Thursday, July 16, 2009

Borders - part 2

Okay so I spoke to my Qatari friends about the border dispute, but in the meantime an anonymous commenter also left a lengthy discussion of the issue. Rather than have everyone click on the comment I will just copy what he said here:

Per Wiki, the treaty has never been ratified by the UAE

Historical Background

The origins of the tension go back two centuries to when the al-Nahyans of Abu Dhabi (now the rulers of the lead emirate of the UAE) and the al-Sauds, now the rulers of Saudi Arabia, were merely rival tribes. The al-Nahyan, then impoverished pearl-divers and herdsmen, accepted al-Saud dominance though they resisted the al-Saud's strict Wahhabi version of Islam. The focus of much of the rivalry was the Buraimi Oasis, a fertile jewel in an otherwise barren desert. Just over fifty years ago, Saudi forces seized the oasis, reportedly with the backing of U.S. oil companies that argued Riyadh had a territorial claim to it. When international arbitration failed, the Saudis were expelled forcibly by Abu Dhabi and Omani troops acting with British support.

In 1974, the newly formed UAE, led by Sheikh Zayed al-Nahyan of Abu Dhabi, agreed to a treaty in Riyadh with King Faisal of Saudi Arabia (the father of Prince Turki, now the Saudi ambassador to Washington; Faisal was assassinated the following year). Saudi Arabia was given a strip of coastline between the UAE and Qatar, and control over most of the discovered but then unexploited Shaybah Oil Field, along with 100 percent of its revenues. The Buraimi Oasis apparently was ceded to the UAE, where it is now known as Al Ain. "Apparently" is the operative word because a map published on the website of the Saudi Ministry of Foreign Affairs shows Buraimi still to be in Saudi territory, along with several parts of neighboring Oman and Yemen (view the map). Indeed, this is the shape of Saudi Arabia represented in outline on the pages of Saudi passports.

Thanks for that Anonymous. I'm not sure about the wiki bit on ratifiction. I would find it odd that the treaty would not have been ratified yet still deposited with the United Nations. Why would the UN have an unratified treaty? Why has the UAE and Qatar abided by an unratified treaty for 35 years? (albeit possibly grudgingly)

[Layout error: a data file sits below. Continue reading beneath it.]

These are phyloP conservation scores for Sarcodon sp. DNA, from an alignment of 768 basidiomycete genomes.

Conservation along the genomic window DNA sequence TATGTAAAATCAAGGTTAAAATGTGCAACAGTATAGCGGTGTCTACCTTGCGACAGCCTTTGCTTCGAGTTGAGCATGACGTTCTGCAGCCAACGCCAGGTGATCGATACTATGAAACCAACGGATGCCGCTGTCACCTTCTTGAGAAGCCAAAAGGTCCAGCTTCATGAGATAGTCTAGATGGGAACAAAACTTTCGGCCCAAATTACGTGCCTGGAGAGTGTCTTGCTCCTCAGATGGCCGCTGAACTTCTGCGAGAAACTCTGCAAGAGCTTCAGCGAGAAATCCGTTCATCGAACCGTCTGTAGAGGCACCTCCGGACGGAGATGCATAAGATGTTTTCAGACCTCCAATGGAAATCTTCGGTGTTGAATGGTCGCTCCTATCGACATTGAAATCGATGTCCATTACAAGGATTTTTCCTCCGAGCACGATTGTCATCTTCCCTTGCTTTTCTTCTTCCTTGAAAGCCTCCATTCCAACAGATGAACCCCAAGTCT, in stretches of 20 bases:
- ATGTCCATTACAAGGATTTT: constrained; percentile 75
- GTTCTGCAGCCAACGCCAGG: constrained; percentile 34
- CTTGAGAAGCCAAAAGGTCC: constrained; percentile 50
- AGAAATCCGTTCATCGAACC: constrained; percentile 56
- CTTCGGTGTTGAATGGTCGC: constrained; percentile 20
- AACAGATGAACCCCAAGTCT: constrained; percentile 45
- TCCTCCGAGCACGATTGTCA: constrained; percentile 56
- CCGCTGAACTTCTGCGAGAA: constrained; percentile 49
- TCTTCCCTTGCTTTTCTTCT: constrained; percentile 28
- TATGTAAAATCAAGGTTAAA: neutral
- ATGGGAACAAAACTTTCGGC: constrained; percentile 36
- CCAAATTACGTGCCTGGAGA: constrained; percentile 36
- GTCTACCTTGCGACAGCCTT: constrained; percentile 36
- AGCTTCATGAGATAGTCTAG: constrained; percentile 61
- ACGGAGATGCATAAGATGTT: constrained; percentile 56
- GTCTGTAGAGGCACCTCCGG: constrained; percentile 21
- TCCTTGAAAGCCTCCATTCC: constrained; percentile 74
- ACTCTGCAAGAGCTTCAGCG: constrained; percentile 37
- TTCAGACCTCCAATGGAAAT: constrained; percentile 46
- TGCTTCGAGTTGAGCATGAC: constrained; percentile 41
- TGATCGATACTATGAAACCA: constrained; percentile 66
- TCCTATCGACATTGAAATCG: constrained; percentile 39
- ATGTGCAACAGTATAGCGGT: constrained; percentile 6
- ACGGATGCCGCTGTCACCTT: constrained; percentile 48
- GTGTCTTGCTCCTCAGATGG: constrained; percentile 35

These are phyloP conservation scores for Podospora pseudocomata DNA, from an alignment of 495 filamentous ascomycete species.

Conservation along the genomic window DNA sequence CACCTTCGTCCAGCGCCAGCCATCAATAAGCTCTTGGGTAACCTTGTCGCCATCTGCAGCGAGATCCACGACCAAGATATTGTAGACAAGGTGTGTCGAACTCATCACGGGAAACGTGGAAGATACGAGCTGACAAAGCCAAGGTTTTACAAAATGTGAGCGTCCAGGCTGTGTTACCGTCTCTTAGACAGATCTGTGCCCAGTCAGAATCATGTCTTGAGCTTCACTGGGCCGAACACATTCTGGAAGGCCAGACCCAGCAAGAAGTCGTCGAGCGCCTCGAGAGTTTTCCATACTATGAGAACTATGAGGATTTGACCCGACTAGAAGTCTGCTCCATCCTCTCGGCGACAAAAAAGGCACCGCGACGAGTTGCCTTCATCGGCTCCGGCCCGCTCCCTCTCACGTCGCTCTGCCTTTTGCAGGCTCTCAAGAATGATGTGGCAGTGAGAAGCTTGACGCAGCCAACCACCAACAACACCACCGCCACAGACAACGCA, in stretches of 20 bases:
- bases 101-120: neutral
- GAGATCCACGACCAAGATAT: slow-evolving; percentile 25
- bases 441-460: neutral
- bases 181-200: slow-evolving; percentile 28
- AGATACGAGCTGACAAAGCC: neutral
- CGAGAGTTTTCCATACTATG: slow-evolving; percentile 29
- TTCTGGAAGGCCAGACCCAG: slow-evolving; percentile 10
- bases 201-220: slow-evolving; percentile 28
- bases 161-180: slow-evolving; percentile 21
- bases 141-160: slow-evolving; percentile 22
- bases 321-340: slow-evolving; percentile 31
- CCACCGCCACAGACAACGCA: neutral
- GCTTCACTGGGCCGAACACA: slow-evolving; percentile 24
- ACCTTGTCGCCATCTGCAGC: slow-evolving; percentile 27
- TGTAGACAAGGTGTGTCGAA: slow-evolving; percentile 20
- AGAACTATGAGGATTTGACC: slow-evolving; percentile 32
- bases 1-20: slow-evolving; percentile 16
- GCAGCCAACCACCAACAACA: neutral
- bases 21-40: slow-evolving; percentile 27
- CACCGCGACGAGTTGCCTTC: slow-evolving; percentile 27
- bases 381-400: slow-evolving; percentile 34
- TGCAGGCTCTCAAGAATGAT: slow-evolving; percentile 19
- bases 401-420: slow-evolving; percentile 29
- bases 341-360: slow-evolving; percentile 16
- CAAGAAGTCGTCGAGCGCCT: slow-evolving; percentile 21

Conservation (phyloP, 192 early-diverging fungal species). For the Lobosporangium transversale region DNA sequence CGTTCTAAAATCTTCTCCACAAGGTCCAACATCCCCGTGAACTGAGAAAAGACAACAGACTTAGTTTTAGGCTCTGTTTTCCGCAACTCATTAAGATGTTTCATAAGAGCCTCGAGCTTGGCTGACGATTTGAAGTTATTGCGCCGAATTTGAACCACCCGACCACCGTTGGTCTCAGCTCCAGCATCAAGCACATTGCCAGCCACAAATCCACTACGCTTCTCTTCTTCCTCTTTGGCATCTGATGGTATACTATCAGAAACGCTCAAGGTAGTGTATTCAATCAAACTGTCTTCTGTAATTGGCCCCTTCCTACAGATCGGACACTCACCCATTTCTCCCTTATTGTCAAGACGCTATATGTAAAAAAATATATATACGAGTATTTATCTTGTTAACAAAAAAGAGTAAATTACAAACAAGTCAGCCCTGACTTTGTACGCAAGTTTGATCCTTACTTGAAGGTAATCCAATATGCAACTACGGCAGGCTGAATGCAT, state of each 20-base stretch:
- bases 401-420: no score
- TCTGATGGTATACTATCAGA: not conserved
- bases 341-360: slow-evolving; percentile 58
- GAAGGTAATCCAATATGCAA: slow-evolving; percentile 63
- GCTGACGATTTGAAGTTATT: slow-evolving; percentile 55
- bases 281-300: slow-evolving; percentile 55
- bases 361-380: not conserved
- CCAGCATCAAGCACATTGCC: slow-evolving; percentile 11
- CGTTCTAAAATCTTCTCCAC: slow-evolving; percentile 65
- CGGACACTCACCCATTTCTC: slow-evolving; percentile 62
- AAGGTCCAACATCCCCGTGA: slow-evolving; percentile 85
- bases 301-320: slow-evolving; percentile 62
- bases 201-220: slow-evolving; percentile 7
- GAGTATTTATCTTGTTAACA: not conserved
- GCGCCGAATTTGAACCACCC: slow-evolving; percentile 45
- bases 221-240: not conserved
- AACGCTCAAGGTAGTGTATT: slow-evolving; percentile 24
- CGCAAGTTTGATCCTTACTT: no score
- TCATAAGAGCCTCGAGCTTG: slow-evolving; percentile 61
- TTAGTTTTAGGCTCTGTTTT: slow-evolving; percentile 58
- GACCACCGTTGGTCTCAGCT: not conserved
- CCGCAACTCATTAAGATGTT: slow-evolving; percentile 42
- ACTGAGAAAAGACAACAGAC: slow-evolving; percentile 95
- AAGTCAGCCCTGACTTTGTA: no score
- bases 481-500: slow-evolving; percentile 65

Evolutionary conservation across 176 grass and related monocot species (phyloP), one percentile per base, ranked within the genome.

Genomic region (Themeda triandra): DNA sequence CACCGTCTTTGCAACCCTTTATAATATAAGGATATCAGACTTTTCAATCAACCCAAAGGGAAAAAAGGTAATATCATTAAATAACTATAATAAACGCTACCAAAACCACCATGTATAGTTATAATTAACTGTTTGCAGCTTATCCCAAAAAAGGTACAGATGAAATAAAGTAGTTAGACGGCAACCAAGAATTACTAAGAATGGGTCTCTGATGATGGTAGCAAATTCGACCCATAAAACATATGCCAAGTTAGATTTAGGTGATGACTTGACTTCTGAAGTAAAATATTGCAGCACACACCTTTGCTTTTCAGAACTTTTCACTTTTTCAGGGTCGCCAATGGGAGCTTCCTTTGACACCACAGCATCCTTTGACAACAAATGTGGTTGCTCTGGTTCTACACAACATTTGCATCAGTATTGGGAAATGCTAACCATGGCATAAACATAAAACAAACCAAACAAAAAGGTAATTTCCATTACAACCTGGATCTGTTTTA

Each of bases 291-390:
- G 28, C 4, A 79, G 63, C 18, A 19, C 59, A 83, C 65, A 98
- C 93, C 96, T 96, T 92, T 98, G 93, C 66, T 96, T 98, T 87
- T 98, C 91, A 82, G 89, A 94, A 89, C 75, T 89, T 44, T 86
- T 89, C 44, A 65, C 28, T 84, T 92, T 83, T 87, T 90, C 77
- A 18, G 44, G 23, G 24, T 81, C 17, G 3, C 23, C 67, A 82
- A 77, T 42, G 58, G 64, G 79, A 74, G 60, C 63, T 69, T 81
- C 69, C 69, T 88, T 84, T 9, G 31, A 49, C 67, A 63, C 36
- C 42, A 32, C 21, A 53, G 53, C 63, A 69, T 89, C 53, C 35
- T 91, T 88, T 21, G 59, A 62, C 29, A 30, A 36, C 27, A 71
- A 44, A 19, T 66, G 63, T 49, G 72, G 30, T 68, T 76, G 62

One of my Qatari friends said that at the time Saudi was the big military power and other countries in the region ultimately did what they said. He thinks the Saudi army did move in and annexed the strip of land near Qatar, and that this occurred well before the treaty negotiations. He also thinks they controlled a segment of what is now the UAE (I think some land near the Strait of Hormuz?) and during the treaty negotiations gave the UAE the option to keep one or the other, with the UAE deciding to keep the land near the Strait. Saudi kept the segment in between Qatar and the UAE.

This story seems to agree somewhat with what is said about the Buraimi Oasis conflict.

Looks like I won't be seeing an easy drive between Qatar and the UAE any time soon. Saudi Arabia makes a reasonable amount of money charging fees to all vehicles crossing the border. Lose that strip of land and they would lose the revenue from any trucking traffic going between Qatar and the UAE, as well as the mineral/oil rights in that segment of the Gulf east of Qatar.


Anonymous said...

Aren't there ferries that could take you and your car to Dubai or Abu Dhabi or Bahrain right from Doha so you don't have to go through Arabia?

Glen McKay said...

Nope, no ferries, at least that I know of. Everyone flies.